Thymidylate Kinase: An Old Topic Brings New Perspectives
Thymidylate kinase (TMPK) is a key enzyme for pyrimidine synthesis that catalyzes the phosphorylation of thymidine 5’-monophosphate (dTMP) in the presence of ATP and Mg2+ to form thymidine 5’-diphosphate (dTDP), which is then converted to thymidine 5’-triphosphate (dTTP) by nucleoside-diphosphate kinase (NDK). TMPK has an important function in cell proliferation and its enzyme kinetics and related structures have been determined in various organisms. TMPK is well recognized as a potential drug target, with the most notable function being in the activation of anti-HIV nucleoside prodrugs. Recent studies have shown that TMPK is a validated target for antibiotic development against grampositive bacterium of Staphylococcus aureus. In addition, inhibition of human TMPK increases the potential of anticancer agent doxorubicin toward colon cancer cells regardless of p53 status. Following the rapid expanding knowledge on TMPKs and the rising interests in TMPKs as a drug target, in this review we try to describe current research on TMPKs in various organisms of eukaryotes, prokaryotes and viruses and to provide information for designing new potential inhibitors against TMPKs.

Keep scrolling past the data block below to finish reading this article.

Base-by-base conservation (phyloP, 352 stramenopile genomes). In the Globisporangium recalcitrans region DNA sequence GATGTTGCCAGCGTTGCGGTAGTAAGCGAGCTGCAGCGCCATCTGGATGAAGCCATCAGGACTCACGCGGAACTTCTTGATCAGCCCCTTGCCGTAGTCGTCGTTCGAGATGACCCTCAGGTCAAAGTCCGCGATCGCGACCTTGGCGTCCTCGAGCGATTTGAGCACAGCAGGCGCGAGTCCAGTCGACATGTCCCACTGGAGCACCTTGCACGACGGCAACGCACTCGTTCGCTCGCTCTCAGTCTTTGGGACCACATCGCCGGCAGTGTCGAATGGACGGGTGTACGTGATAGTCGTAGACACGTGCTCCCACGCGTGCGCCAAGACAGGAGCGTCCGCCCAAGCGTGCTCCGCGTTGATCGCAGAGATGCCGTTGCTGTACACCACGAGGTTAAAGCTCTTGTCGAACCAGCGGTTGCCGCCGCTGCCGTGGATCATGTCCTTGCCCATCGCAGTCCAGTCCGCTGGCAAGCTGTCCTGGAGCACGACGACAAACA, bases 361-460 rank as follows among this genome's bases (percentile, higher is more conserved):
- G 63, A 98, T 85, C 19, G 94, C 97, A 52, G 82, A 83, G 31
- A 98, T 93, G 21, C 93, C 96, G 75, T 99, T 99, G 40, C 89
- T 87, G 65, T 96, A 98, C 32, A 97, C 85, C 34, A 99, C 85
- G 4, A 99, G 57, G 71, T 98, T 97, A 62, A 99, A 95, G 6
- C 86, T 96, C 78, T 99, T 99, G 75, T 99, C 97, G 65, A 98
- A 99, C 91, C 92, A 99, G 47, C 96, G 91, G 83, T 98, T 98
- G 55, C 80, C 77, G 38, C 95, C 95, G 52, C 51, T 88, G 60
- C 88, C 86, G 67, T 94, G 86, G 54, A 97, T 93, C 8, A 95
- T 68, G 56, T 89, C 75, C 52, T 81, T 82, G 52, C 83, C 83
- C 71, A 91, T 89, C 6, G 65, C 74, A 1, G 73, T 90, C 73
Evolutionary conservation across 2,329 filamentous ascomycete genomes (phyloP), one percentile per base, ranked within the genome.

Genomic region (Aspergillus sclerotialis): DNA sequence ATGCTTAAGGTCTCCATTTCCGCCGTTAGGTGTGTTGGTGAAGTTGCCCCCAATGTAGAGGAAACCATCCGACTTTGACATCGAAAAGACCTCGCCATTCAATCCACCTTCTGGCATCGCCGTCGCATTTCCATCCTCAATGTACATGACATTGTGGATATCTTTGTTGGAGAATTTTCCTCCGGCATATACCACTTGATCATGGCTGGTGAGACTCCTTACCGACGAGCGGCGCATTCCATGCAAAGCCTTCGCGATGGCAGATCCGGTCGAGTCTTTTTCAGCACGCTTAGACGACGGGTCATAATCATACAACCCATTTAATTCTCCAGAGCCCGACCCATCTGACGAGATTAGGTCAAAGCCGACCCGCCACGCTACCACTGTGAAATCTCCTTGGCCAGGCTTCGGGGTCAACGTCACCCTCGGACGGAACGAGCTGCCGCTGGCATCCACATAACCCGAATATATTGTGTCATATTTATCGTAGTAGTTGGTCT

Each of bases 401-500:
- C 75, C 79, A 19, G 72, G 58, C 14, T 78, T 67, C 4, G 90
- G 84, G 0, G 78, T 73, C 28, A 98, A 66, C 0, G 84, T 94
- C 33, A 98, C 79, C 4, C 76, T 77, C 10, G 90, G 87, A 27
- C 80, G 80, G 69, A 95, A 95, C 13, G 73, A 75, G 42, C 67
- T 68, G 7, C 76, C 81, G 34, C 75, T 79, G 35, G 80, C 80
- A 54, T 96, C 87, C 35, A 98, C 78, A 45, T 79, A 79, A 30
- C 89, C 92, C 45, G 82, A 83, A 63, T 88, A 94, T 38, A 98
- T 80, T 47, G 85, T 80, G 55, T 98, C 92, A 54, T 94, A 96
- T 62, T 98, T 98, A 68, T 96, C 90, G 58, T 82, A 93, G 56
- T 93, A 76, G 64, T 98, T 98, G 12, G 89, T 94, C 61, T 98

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Document Type: Research Article
Publication date: 2013-04-01
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